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The Text of Habakkuk in the Ancient Commentary from Qumran
William H. Brownlee
Publication Date
May 2006


“The pesher of Habakkuk, from the first Qumran Scroll Cave, makes an important contribution to the textual criticism of the Book of Habakkuk. This contribution warrants careful and extended investigation; and since its represents a special interest quite distinct from the religious and historical interpretations contained in the document, it is fitting that we consecrate a special monograph to that investigation.…

The value of this examination is the demonstration that many of the same variants (particularly the orthographic ones and the addition or omission of the conjunction Waw) appear also in Medieval manuscripts. Moreover, we must entertain the possibility that some of these readings are primitive in the sense that they antedate a fully standardized Massoretic recension. In such cases the agreement would be more than coincidental. At any rate, a collation against these readings should provide useful information for any inquiry as to whether this is so....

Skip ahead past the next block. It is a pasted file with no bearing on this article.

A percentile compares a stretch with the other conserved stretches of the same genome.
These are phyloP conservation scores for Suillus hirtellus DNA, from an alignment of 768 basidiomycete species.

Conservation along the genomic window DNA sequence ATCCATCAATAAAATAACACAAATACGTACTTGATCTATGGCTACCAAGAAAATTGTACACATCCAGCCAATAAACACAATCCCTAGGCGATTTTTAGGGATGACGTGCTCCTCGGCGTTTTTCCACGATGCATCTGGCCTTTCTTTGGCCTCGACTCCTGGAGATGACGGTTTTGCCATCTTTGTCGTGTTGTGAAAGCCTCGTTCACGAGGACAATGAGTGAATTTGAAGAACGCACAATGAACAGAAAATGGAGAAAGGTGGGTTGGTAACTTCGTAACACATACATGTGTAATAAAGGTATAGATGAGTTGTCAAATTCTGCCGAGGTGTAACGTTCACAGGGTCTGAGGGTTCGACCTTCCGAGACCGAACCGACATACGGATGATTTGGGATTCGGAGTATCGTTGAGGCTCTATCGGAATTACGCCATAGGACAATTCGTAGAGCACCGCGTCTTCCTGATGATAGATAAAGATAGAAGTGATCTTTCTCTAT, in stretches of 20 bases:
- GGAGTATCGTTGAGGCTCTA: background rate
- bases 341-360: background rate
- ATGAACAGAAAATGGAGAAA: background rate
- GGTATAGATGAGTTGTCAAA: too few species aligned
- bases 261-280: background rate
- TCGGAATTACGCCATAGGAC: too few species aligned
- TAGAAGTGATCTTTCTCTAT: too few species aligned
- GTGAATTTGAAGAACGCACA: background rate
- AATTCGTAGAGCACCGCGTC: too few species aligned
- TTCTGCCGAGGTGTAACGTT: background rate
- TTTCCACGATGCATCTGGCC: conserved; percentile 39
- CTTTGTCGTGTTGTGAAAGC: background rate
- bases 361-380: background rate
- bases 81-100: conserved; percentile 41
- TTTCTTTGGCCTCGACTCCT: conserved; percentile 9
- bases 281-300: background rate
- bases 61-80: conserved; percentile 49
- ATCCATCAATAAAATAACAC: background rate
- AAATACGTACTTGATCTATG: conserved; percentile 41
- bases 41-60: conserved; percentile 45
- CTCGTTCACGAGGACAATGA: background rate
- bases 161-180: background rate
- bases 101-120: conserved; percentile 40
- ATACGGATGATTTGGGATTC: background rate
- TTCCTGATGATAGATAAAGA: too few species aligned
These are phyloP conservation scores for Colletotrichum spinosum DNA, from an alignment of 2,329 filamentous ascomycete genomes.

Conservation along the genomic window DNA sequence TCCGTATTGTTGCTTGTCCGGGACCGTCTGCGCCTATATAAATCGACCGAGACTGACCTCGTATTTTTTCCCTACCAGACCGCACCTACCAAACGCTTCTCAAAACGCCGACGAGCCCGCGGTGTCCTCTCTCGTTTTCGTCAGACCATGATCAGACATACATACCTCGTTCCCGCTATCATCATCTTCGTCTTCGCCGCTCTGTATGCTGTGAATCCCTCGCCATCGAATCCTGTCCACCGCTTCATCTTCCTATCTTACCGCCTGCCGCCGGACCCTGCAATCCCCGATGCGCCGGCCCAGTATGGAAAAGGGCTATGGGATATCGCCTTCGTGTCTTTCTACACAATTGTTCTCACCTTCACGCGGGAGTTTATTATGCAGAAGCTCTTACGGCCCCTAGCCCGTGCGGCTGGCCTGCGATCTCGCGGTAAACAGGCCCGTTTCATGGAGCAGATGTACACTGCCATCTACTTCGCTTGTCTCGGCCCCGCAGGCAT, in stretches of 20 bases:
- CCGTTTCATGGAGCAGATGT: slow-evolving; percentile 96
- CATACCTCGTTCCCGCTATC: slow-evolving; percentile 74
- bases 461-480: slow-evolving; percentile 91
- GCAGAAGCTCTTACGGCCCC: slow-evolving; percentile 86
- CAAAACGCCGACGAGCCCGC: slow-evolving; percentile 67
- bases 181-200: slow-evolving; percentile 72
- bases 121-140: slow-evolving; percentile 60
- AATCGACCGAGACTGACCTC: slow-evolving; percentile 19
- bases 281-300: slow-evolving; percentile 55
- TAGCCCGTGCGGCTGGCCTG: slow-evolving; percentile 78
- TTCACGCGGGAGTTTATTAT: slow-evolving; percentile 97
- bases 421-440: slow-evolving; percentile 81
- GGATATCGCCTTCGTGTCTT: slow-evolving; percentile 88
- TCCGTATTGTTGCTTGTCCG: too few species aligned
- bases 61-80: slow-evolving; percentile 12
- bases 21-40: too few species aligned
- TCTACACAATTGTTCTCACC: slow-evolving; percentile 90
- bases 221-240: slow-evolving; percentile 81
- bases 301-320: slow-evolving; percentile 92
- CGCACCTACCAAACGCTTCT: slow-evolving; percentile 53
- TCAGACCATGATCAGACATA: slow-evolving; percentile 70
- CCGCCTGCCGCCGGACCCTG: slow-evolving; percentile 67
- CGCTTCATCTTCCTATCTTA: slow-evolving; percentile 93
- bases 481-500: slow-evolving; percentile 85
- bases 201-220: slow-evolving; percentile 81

We suspect that most of the agreements between the Medieval Mss. and DSH are coincidental, since they are representative of the sort of variants that are most likely to occur in textual transmission. In any case, the text of DSH cannot be regarded as even a distant cousin of any Medieval text; for of its 136 variants only a very small percentage is found in any one manuscript, and even an amassing of the variants of all the manuscripts can provide attestation for no more than about thirty of them. Thus the Habakkuk Pesher from the first Qumran scroll cave has a unique place in the textual criticism of the Prophet Habakkuk.”
—from the introduction